ELY – If the COVID-19 pandemic challenged anybody in Ely in the past year, the prize may well go to this city’s Historic State Theater. After sitting empty for a dozen years and following …
ELY – If the COVID-19 pandemic challenged anybody in Ely in the past year, the prize may well go to this city’s Historic State Theater. After sitting empty for a dozen years and following an extensive renovation and restoration project by a dedicated group of volunteers, the landmark entertainment center opened its doors last June in the midst of public health concerns over the coronavirus.
With social distancing and capacity limits in place, a movie theater seemed off limits. The non-profit theater’s board of directors wondered how they would survive. Mere survival was not the plan; it was only a bump in the road.
On the cusp of a new summer season and a waning pandemic, this city’s Historic State Theater marked a truly historic occasion this week with the unveiling of a bronze plaque on the exterior of the landmark, marking the placement of the theater on the National Register of Historic Places.
And on Memorial Day weekend, a second screening room venue, the Greenstone Cinema, is set to open to the public, built in the adjacent building that once housed Salerno Land Sales, joining a new pop-up cafe and the theater’s expanded concessions area that opened earlier this year.
“It is a beautiful theater, all thanks to the Ely community stepping up and saying with their dollars and their support that they want a theater to operate in this town,” said David Wigdahl,chair of the EHST Board of Directors. “It’s hard to believe we’re coming up on our second summer since re-opening the State Theater last June.”
Wigdahl referred to “an epic summer experience” last week in announcing the summer lineup at the EHST.
“I’m proud to announce our summer line up,” he said. “With the opening of the Greenstone Cinema on Friday, May 28, we’ll use this space to screen the biggest releases of the summer on their opening day including ‘F9’ and ‘Black Widow.’ The State Theater, will continue to play recent films for four to six after their release, along with a family matinee.”
“On top of that, we’re introducing two new series: Summer Classics and Stages On Screen,” Wigdahl added. “Every Tuesday and Thursday, the Summer Classics series will bring the biggest hits of old to the big screen, including Blues Brothers, Terminator, Dirty Dancing, and more. Every Wednesday and Sunday, the Stages On Screen series will bring world famous live theater performances to the big screen, including Frankenstein (starring Benedict Cumberbatch), Kinky Boots, and more.”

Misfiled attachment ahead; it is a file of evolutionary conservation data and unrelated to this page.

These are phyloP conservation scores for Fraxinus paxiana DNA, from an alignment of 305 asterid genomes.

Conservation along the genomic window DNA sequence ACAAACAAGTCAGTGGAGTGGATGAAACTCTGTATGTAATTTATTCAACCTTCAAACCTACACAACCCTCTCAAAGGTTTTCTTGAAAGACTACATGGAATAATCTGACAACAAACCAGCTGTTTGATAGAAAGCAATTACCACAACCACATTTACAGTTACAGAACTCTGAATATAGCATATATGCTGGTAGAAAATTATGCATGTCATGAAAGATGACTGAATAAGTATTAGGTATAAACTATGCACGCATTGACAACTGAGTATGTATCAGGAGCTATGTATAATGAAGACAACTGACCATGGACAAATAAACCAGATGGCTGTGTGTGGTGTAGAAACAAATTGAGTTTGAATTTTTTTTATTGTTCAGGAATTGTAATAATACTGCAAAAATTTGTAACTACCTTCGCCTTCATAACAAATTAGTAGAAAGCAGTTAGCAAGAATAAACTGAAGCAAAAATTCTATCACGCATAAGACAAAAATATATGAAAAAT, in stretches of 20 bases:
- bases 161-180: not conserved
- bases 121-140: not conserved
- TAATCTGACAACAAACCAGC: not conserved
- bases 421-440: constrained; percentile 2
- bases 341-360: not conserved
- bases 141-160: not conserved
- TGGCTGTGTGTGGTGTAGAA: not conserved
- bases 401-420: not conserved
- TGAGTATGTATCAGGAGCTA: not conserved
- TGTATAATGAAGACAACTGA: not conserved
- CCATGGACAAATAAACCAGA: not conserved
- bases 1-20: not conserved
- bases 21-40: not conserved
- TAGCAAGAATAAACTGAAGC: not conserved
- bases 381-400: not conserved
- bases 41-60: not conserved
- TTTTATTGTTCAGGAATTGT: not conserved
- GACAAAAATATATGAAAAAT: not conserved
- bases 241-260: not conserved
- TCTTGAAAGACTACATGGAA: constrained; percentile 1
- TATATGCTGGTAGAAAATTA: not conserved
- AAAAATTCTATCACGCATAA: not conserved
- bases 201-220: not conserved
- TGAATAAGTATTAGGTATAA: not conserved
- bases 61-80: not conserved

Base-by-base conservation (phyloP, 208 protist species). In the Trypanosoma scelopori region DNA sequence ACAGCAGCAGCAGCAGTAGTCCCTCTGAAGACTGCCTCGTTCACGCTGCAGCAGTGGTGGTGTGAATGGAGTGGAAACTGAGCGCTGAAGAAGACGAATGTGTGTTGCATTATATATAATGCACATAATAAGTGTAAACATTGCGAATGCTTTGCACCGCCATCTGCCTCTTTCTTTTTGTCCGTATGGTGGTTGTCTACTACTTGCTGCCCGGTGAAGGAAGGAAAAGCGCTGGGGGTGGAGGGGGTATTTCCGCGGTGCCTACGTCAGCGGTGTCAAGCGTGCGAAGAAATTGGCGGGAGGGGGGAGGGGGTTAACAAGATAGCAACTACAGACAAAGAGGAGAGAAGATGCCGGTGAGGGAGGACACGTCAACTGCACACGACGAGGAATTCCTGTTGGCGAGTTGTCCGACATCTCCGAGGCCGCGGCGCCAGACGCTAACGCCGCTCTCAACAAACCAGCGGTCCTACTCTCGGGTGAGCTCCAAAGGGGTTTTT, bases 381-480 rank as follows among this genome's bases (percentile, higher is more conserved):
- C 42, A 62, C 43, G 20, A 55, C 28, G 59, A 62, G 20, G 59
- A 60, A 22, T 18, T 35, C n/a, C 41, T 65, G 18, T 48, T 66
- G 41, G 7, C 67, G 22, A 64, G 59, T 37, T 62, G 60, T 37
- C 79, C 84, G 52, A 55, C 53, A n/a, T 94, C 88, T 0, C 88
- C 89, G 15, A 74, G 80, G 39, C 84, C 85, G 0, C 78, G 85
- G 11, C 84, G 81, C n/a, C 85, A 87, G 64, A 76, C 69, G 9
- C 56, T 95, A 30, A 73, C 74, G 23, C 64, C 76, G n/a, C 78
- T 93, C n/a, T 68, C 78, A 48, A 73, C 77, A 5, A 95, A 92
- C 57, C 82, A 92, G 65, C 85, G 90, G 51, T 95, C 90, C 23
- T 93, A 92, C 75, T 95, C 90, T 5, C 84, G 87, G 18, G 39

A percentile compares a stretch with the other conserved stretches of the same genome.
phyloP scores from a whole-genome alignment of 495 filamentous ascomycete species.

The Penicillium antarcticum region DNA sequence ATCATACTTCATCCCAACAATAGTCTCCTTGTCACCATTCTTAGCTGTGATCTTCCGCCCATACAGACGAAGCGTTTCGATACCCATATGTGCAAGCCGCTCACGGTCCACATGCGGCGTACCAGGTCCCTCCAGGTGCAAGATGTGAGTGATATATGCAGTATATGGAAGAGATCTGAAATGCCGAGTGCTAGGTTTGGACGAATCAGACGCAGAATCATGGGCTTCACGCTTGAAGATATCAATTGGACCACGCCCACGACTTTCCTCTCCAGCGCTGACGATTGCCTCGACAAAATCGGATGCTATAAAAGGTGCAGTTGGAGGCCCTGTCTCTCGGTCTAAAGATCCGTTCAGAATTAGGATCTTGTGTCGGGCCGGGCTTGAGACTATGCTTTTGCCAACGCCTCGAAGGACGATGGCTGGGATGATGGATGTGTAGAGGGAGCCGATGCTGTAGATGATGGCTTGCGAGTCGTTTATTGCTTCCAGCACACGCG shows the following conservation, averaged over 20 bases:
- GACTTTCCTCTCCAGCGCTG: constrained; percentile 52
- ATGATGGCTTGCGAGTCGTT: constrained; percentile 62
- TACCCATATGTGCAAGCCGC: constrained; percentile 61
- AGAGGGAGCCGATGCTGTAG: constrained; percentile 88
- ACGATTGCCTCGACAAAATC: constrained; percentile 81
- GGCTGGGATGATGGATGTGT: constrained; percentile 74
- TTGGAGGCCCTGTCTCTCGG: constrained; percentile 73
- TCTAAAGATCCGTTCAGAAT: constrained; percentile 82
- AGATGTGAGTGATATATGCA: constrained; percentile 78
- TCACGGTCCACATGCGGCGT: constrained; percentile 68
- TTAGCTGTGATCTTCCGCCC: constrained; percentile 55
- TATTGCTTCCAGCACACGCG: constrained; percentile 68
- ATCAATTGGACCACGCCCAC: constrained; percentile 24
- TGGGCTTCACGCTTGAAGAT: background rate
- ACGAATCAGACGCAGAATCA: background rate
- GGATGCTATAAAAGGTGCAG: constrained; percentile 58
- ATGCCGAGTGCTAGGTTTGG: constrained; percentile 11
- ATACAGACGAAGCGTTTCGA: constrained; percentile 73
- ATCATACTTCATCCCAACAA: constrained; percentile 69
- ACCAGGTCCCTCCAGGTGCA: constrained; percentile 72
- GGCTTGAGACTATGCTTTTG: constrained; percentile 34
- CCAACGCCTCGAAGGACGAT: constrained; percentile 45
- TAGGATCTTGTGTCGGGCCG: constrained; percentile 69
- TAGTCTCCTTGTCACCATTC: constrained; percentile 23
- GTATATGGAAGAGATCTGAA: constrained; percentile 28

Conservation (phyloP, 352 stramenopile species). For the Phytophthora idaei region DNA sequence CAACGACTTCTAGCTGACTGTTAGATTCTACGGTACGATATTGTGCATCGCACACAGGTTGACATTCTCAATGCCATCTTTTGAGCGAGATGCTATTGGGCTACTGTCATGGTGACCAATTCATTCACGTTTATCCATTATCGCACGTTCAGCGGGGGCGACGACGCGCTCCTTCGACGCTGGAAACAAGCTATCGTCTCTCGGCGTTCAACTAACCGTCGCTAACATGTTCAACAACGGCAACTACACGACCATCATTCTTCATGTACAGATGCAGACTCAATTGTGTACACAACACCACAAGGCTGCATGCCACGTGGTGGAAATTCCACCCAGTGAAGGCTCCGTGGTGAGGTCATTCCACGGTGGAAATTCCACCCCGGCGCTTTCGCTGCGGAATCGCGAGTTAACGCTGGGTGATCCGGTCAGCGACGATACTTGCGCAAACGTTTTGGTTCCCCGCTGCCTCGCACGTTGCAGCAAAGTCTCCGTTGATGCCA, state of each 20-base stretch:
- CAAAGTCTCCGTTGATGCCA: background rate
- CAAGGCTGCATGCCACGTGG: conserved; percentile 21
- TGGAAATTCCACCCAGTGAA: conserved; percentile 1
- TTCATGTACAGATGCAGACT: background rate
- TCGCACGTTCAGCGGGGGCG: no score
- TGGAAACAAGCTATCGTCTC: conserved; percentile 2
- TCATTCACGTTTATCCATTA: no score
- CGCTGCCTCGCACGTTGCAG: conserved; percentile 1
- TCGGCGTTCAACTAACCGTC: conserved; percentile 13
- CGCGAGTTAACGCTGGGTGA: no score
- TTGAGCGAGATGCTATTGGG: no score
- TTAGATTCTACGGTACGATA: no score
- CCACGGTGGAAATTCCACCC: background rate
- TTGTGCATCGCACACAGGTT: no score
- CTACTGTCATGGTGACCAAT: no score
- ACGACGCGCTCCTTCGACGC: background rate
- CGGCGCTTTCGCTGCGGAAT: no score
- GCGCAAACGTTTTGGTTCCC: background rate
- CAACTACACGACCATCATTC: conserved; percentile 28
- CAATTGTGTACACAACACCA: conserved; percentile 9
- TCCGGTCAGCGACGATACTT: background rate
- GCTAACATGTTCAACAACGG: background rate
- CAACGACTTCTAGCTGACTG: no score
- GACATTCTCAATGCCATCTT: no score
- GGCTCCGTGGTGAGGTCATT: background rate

Between the two film series and EHST’s regular movies, the venue will have five different movies playing every week. To share the fun and excitement with the whole community, a Summer Pass, at a cost of $25, can be redeemed for up to eight movies. “That's a $40 value,” he said. “Grab one while you can, and we’ll see you at the movies.” The Summer Pass runs Memorial Day through Labor Day.
Ely’s Historic State Theater is also equipped for live theatrical productions. Just prior to the coronavirus pandemic, The Quiltmaker’s Gift played to packed houses in January 2020 and showcased local talent.
While COVID-19 raged across the world, the EHST hosted an adapted opera, ‘The Medium,’ with the Northern Lights Music Festival. Molly Olson and the Reflections Dance Company also conducted a mixed media event in the State Theater last summer. “We even hosted a live concert recording of Stevie Nicks last year,” Wigdahl added.
The new Greenstone Cinema will allow for booking first-run newly-released movies. “To show a film on opening day, distributors require exclusive, continuous use of the screen for a minimum of two and as many as four weeks,” he said. “Having a second screen provides space to meet these requirements while also freeing up the larger State Theater for live performances and special events.”
While the smaller 50-seat Greenstone Cinema construction was being finished, Wigdahl gave a brief tour. “Fans will love the large, comfortable, rocker-type theater seats,” he said. “The cup holder arms even tilt up and away for date night. This second screening room is all part of our larger plan to turn the theater into a venue not only for movies, but concerts, shows, conferences and other events.”
He credited “creative experimentation” for the options available in the new concessions area located adjacent to the State. Earlier this month, an exclusive release of the new Blueberry Borealis cider drew a large crowd for a pre-release party.
Beverages such as wine, beer and hard cider on tap, soda and the newly added Bubly water “first on fountain in the Arrowhead” are available, Wigdahl added.
Freshly popped popcorn, Belgian snack waffles, candy and more round out the movie-going experience. “We want everyone to know that the cafe is open before, during and after theater events, and not just to those attending a theater event,” he said. “The general public and downtown shoppers are all welcome to come in to a family-friendly place and sample our fare.”
Plans to expand the lower level, that features a unique ledge rock outcropping, are still under consideration. “We are looking at expanding bar service down there for our customers. That is part of our Phase 3 expansion,” he said.
Wigdahl added, “I also want to thank all of our local laborers who helped restore this historic venue, including the Tanner Ott family and Alley A Realty, H & B Construction, Burntside Electric, and Custom Theaters of Ely.”